Of course the need to raise the debt ceiling is the more critical issue.  The US Government is expected to reach the current $US16.7 trillion debt ceiling on October 17th and effectively run out of available cash to pay the bills, including social security and Medicare, by the end of October.  That means that if the debt ceiling is not raised, the Government will need to quickly bring its spending back into line with revenue.  Given the US is currently running a budget deficit of close to 4% of GDP that would necessitate a sharp and immediate drop in Government spending.  And in order to avoid default, the Government would also have to prioritise debt interest payments, requiring deeper cuts elsewhere.

But I don’t think it gets to that.  I said last week that no-one wins from a US Government shut-down, but everybody loses in a failure to raise the debt ceiling and an eventual US default.  Both sides are aware of the consequences of default and House Speaker John Boehner is on record as saying he won’t allow that to happen.

That just leaves the how and the when.  As we saw with the fiscal cliff negotiations at the end of last year, the closer we get to the deadline the more the pressure grows for a resolution, on both sides of the debate.  The Republicans are wearing most of the blame for the shut-down and would also for any failure to raise the debt ceiling.  And the President doesn’t want to go down in history as the first to preside over a US debt default.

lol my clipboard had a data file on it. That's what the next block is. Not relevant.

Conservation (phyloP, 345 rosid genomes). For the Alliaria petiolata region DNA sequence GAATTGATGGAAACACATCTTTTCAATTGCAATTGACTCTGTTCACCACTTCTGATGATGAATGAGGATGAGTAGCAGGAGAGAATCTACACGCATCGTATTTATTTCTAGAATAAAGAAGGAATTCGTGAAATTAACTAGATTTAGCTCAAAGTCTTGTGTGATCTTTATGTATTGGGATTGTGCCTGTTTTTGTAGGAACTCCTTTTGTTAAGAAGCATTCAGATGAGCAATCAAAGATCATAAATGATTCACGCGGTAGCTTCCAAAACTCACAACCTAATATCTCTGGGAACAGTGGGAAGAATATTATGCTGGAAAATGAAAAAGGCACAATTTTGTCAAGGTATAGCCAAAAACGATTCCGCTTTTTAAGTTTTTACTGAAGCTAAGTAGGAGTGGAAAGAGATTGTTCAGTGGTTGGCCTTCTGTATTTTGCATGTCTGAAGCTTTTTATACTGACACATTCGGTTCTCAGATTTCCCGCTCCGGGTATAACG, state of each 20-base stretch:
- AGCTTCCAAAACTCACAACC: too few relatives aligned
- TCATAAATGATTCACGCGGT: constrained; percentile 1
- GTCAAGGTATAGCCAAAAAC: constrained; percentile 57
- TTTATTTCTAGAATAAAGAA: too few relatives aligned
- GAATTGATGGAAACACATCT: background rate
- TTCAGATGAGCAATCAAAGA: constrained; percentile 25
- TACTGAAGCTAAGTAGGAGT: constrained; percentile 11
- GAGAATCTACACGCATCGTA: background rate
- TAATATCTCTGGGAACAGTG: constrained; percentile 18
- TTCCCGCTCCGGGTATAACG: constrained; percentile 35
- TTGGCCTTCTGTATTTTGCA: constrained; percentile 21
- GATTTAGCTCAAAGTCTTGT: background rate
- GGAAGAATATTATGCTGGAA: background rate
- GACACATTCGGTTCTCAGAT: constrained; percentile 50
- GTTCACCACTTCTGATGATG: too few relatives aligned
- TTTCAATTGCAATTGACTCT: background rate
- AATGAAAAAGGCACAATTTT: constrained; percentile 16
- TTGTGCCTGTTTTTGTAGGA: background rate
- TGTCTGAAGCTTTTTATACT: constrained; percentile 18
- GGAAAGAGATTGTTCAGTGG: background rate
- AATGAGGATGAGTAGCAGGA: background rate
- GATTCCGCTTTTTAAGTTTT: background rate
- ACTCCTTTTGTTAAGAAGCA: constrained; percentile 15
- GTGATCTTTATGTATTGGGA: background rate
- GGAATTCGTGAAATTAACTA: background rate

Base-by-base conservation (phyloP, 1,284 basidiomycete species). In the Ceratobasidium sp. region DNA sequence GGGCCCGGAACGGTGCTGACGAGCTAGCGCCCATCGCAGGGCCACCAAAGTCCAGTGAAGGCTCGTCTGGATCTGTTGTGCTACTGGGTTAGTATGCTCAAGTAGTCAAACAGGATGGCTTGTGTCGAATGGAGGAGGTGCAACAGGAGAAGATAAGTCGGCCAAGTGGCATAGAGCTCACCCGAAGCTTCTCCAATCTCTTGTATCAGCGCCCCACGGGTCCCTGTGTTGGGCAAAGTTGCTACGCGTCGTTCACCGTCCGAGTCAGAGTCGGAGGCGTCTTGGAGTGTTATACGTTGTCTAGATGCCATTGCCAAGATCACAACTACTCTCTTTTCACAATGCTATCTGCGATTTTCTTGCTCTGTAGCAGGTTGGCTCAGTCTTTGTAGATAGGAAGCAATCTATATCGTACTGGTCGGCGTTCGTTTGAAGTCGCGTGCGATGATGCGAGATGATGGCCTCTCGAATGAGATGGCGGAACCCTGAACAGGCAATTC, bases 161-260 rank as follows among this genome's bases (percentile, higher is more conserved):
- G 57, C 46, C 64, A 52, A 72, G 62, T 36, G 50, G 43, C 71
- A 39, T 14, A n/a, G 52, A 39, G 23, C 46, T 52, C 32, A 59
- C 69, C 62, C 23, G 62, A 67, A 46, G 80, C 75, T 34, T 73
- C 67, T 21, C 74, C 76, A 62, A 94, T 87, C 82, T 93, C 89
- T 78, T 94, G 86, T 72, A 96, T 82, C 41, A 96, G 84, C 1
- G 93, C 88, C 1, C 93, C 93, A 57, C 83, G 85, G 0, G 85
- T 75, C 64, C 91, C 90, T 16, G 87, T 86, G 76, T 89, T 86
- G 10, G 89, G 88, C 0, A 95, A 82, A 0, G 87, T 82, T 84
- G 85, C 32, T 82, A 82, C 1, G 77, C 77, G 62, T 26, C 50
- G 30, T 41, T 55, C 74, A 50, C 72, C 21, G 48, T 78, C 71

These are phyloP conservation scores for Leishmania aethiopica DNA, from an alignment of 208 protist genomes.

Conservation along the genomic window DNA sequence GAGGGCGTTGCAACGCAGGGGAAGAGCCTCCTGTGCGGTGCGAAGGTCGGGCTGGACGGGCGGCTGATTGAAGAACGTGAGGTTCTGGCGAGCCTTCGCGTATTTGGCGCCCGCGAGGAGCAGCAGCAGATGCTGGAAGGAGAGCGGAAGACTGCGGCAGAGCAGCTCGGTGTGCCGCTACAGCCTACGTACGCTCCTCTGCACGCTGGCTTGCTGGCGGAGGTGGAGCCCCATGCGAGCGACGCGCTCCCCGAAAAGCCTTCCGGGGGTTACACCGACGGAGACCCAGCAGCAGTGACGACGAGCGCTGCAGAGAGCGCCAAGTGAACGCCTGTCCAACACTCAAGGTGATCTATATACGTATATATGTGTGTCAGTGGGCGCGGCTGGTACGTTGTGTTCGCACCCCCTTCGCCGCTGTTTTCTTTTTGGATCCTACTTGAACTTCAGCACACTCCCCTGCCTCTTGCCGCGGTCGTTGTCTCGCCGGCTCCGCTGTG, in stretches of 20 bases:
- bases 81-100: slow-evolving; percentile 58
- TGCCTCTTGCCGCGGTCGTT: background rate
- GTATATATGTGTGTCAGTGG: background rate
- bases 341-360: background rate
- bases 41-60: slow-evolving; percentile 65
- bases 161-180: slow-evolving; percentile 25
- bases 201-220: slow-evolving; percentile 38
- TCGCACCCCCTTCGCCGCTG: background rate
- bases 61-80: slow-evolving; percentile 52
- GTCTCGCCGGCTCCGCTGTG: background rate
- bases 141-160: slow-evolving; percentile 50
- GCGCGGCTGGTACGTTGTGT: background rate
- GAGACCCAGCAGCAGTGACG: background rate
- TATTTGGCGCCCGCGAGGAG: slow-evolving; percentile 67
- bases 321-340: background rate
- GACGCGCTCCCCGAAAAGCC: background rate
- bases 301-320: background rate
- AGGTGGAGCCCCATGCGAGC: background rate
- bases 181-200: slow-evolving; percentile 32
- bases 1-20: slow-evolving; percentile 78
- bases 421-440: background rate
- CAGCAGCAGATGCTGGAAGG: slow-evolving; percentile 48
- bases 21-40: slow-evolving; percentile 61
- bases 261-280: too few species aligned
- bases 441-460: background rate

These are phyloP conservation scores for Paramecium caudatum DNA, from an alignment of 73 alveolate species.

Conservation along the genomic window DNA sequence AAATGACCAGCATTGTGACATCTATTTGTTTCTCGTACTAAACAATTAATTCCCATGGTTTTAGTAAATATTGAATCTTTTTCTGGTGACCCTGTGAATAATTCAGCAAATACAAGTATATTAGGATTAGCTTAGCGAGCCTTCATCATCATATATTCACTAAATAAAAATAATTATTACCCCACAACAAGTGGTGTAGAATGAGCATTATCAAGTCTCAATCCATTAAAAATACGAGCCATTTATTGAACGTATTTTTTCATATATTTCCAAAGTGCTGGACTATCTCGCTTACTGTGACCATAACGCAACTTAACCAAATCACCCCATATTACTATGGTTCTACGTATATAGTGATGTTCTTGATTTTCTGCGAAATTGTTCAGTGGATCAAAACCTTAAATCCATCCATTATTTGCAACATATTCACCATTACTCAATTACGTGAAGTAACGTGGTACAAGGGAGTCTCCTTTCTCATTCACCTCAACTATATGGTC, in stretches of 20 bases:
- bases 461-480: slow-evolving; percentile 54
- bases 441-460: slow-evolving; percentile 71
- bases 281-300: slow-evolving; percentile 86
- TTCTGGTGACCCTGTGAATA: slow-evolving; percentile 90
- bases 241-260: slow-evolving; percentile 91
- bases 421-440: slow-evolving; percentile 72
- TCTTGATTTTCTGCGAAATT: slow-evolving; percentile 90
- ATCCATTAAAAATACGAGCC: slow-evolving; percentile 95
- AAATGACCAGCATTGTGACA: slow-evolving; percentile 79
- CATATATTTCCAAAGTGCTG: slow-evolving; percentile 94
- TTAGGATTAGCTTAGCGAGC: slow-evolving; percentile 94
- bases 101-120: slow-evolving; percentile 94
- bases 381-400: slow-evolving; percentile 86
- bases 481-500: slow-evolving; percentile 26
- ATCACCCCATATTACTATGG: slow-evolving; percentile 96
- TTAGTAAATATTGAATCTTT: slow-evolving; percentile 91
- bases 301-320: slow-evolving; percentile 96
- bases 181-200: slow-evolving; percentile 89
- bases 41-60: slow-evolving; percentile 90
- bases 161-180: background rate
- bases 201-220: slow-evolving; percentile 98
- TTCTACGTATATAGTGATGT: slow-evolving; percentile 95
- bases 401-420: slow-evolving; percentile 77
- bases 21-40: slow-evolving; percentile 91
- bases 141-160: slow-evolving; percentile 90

A last minute solution will likely be found.  Speculation is it will involve some form of tax reform, perhaps a concession on a small part of “Obamacare” (the medical devices tax has been mentioned) and perhaps some longer term initiatives to address growth in entitlements.  Whatever the answer ends up being, they’re not there yet.  Watch this space.

Wednesday, October 2, 2013

No deal....

So the 11th hour resolution proved elusive this time.  The cynics amongst us must, as they have many times since the GFC, be again musing on whether the biggest challenge facing many democracies today is democracy itself.